Poland – Indialucía (CM Records, 2005) is a musical project, which fuses two fascinating styles of music: Indian and Flamenco music. The album expresses both the human and musical fusion of these cultures, which could have had a common ancestor. Improvisation and rhythm are the common elements in both styles and are essential to the continued existence of this music. The recordings were made between 1999 and 2004 mostly in India and Spain. Many great artists from the two continents performed. This album is the result of the years of work, which for the first time demonstrates the common elements of flamenco and its Indian roots fused into one art form. Around the 9th Century, for reasons unknown, thousands of inhabitants of the northwestern part of India began to emigrate west. They set out from the territories now known as the Punjab and Pakistan. In Persia they split, and some
traveled via Palestine, Egypt and Morocco and through the Strait of Gibraltar, finally arriving, known already as Gypsies, in the south of Moorish Spain. In this region, previously known as Al-Andalus, various cultures co-existed for hundreds of years. That was perhaps the only place where Gypsies, Jews, Christians and Muslims lived peacefully together for a many years. Each group had its own customs, music’s and instruments. After many years, in the beginning of the 19th Century, due to mutual influences and the mingling of their musical expressions, a mysterious and expressive type of music emerged. Today, it is know as Flamenco.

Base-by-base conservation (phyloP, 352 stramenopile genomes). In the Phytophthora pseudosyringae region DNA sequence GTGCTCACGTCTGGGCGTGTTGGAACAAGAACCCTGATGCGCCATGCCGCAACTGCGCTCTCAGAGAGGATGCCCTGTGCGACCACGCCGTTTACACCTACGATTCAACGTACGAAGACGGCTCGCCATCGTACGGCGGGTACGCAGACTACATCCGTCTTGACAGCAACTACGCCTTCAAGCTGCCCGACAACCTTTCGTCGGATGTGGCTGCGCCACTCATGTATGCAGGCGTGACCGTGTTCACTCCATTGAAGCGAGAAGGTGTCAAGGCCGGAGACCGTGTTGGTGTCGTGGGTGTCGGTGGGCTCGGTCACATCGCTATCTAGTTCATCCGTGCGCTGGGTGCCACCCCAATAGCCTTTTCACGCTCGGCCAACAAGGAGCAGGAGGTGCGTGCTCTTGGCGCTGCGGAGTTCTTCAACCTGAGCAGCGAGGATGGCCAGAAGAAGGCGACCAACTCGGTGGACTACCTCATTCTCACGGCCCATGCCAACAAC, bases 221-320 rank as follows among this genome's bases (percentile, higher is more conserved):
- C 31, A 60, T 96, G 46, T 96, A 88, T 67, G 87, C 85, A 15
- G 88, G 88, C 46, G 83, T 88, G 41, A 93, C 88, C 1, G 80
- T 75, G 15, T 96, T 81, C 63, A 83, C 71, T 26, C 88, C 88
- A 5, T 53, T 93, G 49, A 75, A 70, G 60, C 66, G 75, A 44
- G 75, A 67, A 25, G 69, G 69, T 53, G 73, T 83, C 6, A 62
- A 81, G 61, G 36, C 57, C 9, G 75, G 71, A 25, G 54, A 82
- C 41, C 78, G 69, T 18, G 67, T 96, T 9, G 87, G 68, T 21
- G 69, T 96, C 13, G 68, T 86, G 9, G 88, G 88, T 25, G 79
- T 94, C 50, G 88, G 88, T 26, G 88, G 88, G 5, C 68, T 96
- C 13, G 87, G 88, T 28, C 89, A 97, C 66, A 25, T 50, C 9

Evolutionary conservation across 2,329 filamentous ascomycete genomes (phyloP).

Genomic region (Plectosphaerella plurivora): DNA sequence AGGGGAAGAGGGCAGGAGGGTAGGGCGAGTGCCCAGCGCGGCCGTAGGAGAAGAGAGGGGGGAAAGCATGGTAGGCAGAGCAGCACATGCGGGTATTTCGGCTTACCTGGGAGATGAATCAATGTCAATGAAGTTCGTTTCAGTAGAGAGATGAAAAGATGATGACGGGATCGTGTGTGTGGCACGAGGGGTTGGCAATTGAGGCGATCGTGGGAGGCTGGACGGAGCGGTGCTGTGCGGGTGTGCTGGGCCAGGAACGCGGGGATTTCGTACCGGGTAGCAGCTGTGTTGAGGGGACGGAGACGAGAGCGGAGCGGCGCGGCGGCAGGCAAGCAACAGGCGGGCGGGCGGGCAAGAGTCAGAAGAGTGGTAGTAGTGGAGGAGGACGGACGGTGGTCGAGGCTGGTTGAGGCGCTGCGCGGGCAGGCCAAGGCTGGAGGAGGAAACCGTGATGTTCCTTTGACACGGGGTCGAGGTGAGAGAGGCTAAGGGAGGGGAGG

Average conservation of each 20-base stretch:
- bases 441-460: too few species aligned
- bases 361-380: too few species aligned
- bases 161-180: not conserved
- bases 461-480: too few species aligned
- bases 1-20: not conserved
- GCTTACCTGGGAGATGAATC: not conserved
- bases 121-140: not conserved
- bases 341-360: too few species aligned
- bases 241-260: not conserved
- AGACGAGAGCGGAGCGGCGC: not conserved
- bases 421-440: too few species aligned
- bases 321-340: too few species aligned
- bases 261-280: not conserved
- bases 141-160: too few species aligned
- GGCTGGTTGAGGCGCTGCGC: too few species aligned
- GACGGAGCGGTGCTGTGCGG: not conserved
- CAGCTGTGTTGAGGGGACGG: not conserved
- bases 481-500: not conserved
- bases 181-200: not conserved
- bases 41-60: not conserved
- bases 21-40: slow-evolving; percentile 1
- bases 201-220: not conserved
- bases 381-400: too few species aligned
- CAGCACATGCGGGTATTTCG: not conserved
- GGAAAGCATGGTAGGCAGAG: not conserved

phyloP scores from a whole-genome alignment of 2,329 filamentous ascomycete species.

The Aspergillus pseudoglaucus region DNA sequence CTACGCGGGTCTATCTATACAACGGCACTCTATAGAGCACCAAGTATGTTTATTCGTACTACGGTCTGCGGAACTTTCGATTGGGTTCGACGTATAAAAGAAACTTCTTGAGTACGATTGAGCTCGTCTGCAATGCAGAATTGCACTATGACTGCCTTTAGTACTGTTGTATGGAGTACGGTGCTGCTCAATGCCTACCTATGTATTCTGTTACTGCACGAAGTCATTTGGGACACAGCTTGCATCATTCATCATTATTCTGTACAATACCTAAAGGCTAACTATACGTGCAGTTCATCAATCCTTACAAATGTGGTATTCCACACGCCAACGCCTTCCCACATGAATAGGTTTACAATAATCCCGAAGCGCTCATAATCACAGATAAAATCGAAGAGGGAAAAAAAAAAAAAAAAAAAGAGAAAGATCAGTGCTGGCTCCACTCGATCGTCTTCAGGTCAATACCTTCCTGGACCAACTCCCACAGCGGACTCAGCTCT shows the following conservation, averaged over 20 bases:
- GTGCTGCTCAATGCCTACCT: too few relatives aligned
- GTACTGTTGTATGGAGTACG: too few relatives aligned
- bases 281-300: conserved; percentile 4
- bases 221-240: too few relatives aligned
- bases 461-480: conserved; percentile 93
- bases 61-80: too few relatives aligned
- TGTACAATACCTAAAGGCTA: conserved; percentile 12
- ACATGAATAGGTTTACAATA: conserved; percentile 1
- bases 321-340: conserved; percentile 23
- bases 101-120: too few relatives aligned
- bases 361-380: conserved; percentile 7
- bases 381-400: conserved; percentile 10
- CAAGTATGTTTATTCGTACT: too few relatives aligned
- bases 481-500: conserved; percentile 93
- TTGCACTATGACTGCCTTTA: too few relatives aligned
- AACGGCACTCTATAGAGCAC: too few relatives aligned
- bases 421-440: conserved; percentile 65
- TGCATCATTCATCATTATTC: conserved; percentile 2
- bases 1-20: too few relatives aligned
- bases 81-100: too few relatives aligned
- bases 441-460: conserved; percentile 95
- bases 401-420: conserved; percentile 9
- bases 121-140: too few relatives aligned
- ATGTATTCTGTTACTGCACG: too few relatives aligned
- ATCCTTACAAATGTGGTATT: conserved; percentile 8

The Middle East and Asia, specifically India, was a cradle of the culture and language of most of Europe. Inhabitants of its northern regions together with Egypt, Mesopotamia, and China constituted the oldest civilizations in the world. It was there, in the Indus river valley, where the first religions, first laws and first instruments and musical notations appeared. This musical culture also influenced other countries. Indian Brahmins introduced it to Persia and Arabia, and from there it was disseminated through the West. Simultaneously, Arab music entered Andalusia, then ruled by the Moors. Banished from their native country these Indians wandered slowly further west, absorbing facets of the cultures of the countries through which they passed. When they reached Spain they were no longer the same people. Although they looked similar, in terms of culture, language, customs as well as music they had considerably changed. Unfortunately, they did not record their music; we do not know how it sounded, or how much of it has survived. And do not know what mark it has left, if any, on the flamenco and which of its elements are rooted in India and which in Andalusia. But even if both these fascinating genres cannot be proved to be closely related, listening their emotionality, expression, rhythm, depth and sensitivity must convince the listener that related they must be.
The musicians who participated in the album are: Miguel Czachowski – flamenco
guitars, percussion, palmas and all arrangements; Pierluca Pineroli –
percussion, konnakol, choirs; Avaneendra Sheolikar – sitar; and Sandesh Popatkar
– tabla. There are guest appearances by Prasad Khaparde – vocal; Giridhar Udupa
– ghatam, morsing, konnakol; Domingo Patricio – traverse flute; Carlos Troya –
zapateado, jaleo; Yrvis Mendez – fretless bass guitar; Sagar Jarel – dholak;
Maria Pomianowska – sarangi; Tomasz Pala – piano; Adam Głośnicki – bass guitar;
Ireneusz Wyrobek – palmas, voice; Barbara Czachowska – choirs; Members of “Aukso” Chamber Orchestra: Marta Huget-Skiba – violin; Natalia Walawska – violin; Anna
Grzybała – viola; Aleksandra Steczek- cello.
1. “Raag ‘n’ Olé” 5’22” (rumba)
2. “Nagpur” 4’08” (sevillanas/dhun)
3. “Herencia Hindú” 6’42” (solea por bulerias)
4. “Taliquete” 3’26” (jaleo)
5. “Mohabbat Ka Khazana” 5’16” (tangos/qawwali)
6. “Gujari Todi” 8’05” (raga)
7. “Kyabathe” 6’37” (bulerias)
8. “Indialucía” 2’15” (intro)
9. “Indialucía” 5’15” (zambra)
10. “Amanecer” 2’53” (martinete)
Total time: 50’05”
More info at www.indialucia.com.